– The Twins hoped Miguel Sano’s stint on the 10-day disabled list would be all the time he would need to recover from a stress reaction in his left shin. But it looks as if Sano might need more time, Paul Molitor said Friday.

Sano’s left shin, injured when he fouled a ball off his leg, remains too sore for the third baseman to run on it, the Twins’ manager said.

“Progress has been slow. Each day has maybe been a tick better,” Molitor said. “But each day that it continues to increase at [only] a tick, the [return after] 10 days becomes less likely. Hopefully that changes in the next four or five days.”

Sano is eligible to return Wednesday, but still cannot run, and he hasn’t been able to hit or do fielding drills, either.

“We’re not close to having him go run around and do baseball things, that’s for sure. We’re a couple of days away from that, if not longer,” Molitor said. “We’ll see. I’ve just heard it’s pretty slow progress so far.”

Nickname musings

Matt Belisle likes the Players Weekend idea, even if his jersey still says “Belisle” this year, but he’s got another idea for next year: Let teammates come up with nicknames for each player next year. “Within parameters, of course,” he added quickly.

The Twins’ clubhouse was full of chatter about the unusual uniforms Friday, and especially the names on the back. Players were encouraged to wear nicknames on their uniforms this weekend, to show a little more personality. Belisle didn’t — but that sort of reflects his it’s-not-about-me personality, too. When players were instructed to submit nicknames early this season, Belisle believed it to be a Twins promotion, and he said it felt too presumptuous for a newcomer to call attention to himself.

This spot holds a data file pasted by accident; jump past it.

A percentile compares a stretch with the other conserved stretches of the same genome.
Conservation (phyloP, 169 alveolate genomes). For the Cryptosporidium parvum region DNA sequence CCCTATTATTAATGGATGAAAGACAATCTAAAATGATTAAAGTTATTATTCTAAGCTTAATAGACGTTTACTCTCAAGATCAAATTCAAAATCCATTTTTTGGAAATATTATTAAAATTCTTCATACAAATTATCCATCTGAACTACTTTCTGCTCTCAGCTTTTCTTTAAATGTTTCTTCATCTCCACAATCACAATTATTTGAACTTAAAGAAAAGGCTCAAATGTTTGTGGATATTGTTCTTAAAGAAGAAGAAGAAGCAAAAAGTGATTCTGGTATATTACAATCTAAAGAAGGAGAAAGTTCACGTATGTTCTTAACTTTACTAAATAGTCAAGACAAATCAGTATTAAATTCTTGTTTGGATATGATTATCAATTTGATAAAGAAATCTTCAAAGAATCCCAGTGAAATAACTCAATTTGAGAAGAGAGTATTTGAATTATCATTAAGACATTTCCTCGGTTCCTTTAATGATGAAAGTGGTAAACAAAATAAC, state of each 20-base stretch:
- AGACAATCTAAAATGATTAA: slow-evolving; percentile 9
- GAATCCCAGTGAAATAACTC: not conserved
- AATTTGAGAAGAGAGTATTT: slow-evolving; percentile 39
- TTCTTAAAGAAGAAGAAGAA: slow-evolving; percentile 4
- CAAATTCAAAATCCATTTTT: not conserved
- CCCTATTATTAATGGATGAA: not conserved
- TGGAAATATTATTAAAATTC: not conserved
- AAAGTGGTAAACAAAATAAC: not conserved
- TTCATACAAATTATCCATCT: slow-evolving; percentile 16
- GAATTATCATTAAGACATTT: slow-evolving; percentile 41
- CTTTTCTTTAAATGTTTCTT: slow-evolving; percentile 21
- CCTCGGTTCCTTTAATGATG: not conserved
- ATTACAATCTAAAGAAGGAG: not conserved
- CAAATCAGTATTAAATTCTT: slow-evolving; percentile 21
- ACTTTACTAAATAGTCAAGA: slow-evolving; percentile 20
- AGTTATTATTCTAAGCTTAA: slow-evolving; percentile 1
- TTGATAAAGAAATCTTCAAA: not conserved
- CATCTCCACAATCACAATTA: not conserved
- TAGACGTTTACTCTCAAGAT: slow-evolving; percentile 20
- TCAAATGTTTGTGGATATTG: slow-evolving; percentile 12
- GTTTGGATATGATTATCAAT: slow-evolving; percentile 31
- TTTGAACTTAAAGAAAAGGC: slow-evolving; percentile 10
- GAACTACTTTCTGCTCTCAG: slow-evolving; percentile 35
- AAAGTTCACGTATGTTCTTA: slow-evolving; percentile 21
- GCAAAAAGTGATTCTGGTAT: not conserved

Not every Twins submission was approved by MLB. Taylor Rogers wanted to use “Mister Rogers,” but was informed he couldn’t use the trademarked name of the host of a longtime children’s program. Third-base coach Gene Glynn is called “Birdman” by Twins players, because of his interest and extensive knowledge of birds, but NBA center Chris Andersen owns the trademark to that, too.

And though Bartolo Colon actually owns his own trademark for his “Big Sexy” nickname, he chose to wear “Morales,” the name of his late mother, Adriana, on his back instead.

First base coach Jeff Smith was going to submit “Smitty” for his uniform, but Torii Hunter, his longtime minor-league teammate encouraged him to use the nickname Hunter gave him two decades ago: “Secret Weapon.” Smith “couldn’t bring myself to use the whole thing,” he explained, “so I went with “SW.”

In addition to the unusual uniforms, players are encouraged to break the usual rules about their equipment, too. Eduardo Escobar is swinging a bat painted in the yellow, red and blue colors of the Venezuelan flag, Byron Buxton’s bat is red, white and blue with USA stars, and several players are wearing brightly colored shoes and socks.

Etc.

• The Blue Jays haven’t announced their starting pitcher for Sunday’s finale yet, but it won’t be former Twin Nick Tepesch. The righthander, who has started three games for Toronto since being waived by the Twins in May, returned from paternity leave Friday, and was promptly optioned to Class AAA Buffalo.

• Twins owner Jim Pohlad is in Toronto for the series, and sat directly behind the Twins’ dugout for much of Friday’s game, before being hosted in the Jays’ executive suite by team President Mark Shapiro.